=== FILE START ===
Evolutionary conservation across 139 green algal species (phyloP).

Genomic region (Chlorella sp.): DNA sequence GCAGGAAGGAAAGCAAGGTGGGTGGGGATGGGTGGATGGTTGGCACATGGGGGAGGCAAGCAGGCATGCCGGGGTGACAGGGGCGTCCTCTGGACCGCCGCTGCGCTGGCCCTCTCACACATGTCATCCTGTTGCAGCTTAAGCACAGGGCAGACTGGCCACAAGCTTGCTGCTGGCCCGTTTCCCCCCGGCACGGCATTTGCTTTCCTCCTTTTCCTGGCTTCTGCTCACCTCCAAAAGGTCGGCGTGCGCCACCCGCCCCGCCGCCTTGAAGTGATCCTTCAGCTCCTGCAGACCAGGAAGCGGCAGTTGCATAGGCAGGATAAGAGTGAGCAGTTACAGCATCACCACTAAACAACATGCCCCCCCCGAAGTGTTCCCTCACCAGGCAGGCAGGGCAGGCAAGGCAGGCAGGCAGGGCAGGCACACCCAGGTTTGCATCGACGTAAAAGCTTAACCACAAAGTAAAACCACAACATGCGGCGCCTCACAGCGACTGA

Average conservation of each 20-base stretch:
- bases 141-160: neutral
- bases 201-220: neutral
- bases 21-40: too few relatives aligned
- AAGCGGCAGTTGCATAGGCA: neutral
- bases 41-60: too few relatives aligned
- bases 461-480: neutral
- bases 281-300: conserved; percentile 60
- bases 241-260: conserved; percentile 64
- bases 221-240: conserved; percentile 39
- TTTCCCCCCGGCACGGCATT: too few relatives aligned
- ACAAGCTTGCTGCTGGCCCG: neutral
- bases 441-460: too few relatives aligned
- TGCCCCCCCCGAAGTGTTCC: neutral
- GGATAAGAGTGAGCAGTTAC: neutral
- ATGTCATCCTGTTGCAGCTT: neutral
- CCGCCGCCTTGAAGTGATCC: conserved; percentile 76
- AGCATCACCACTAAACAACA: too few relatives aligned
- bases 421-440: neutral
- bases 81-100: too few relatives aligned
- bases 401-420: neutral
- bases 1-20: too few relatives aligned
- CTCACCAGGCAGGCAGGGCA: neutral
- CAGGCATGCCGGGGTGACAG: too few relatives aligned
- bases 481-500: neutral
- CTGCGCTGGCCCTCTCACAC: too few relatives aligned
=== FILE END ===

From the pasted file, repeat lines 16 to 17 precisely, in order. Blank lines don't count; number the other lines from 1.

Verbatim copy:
- TGCCCCCCCCGAAGTGTTCC: neutral
- GGATAAGAGTGAGCAGTTAC: neutral